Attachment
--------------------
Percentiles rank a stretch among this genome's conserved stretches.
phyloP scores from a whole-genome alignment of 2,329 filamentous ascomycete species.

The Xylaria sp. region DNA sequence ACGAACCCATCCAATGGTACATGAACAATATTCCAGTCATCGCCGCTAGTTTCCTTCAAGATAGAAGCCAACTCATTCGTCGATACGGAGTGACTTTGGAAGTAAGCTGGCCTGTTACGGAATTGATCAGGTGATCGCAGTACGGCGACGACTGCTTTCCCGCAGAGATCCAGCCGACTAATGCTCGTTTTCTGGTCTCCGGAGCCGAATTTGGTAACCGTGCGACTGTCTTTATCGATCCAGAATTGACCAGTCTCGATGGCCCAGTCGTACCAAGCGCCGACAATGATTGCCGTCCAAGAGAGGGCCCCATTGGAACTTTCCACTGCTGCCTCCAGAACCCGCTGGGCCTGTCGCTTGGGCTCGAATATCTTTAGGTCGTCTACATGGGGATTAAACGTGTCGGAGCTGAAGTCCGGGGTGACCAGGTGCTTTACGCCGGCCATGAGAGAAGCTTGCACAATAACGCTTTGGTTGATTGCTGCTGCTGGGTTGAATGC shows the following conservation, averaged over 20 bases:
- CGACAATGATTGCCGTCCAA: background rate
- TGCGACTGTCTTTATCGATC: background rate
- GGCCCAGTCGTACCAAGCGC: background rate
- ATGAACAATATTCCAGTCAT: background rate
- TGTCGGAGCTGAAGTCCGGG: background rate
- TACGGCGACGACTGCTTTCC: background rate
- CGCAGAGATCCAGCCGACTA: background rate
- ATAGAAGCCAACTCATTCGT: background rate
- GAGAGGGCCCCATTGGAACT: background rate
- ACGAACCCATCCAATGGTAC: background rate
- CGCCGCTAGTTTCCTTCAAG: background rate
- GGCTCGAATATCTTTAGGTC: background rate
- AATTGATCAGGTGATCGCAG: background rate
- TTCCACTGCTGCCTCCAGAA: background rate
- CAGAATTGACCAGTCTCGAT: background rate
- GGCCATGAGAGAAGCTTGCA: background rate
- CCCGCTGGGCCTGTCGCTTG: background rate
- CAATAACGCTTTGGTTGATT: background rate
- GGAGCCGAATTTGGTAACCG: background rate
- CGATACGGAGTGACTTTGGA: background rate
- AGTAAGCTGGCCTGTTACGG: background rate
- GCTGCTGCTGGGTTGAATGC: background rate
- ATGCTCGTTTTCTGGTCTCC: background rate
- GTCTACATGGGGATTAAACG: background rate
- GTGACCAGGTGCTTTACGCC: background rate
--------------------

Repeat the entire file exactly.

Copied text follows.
Percentiles rank a stretch among this genome's conserved stretches.
phyloP scores from a whole-genome alignment of 2,329 filamentous ascomycete species.

The Xylaria sp. region DNA sequence ACGAACCCATCCAATGGTACATGAACAATATTCCAGTCATCGCCGCTAGTTTCCTTCAAGATAGAAGCCAACTCATTCGTCGATACGGAGTGACTTTGGAAGTAAGCTGGCCTGTTACGGAATTGATCAGGTGATCGCAGTACGGCGACGACTGCTTTCCCGCAGAGATCCAGCCGACTAATGCTCGTTTTCTGGTCTCCGGAGCCGAATTTGGTAACCGTGCGACTGTCTTTATCGATCCAGAATTGACCAGTCTCGATGGCCCAGTCGTACCAAGCGCCGACAATGATTGCCGTCCAAGAGAGGGCCCCATTGGAACTTTCCACTGCTGCCTCCAGAACCCGCTGGGCCTGTCGCTTGGGCTCGAATATCTTTAGGTCGTCTACATGGGGATTAAACGTGTCGGAGCTGAAGTCCGGGGTGACCAGGTGCTTTACGCCGGCCATGAGAGAAGCTTGCACAATAACGCTTTGGTTGATTGCTGCTGCTGGGTTGAATGC shows the following conservation, averaged over 20 bases:
- CGACAATGATTGCCGTCCAA: background rate
- TGCGACTGTCTTTATCGATC: background rate
- GGCCCAGTCGTACCAAGCGC: background rate
- ATGAACAATATTCCAGTCAT: background rate
- TGTCGGAGCTGAAGTCCGGG: background rate
- TACGGCGACGACTGCTTTCC: background rate
- CGCAGAGATCCAGCCGACTA: background rate
- ATAGAAGCCAACTCATTCGT: background rate
- GAGAGGGCCCCATTGGAACT: background rate
- ACGAACCCATCCAATGGTAC: background rate
- CGCCGCTAGTTTCCTTCAAG: background rate
- GGCTCGAATATCTTTAGGTC: background rate
- AATTGATCAGGTGATCGCAG: background rate
- TTCCACTGCTGCCTCCAGAA: background rate
- CAGAATTGACCAGTCTCGAT: background rate
- GGCCATGAGAGAAGCTTGCA: background rate
- CCCGCTGGGCCTGTCGCTTG: background rate
- CAATAACGCTTTGGTTGATT: background rate
- GGAGCCGAATTTGGTAACCG: background rate
- CGATACGGAGTGACTTTGGA: background rate
- AGTAAGCTGGCCTGTTACGG: background rate
- GCTGCTGCTGGGTTGAATGC: background rate
- ATGCTCGTTTTCTGGTCTCC: background rate
- GTCTACATGGGGATTAAACG: background rate
- GTGACCAGGTGCTTTACGCC: background rate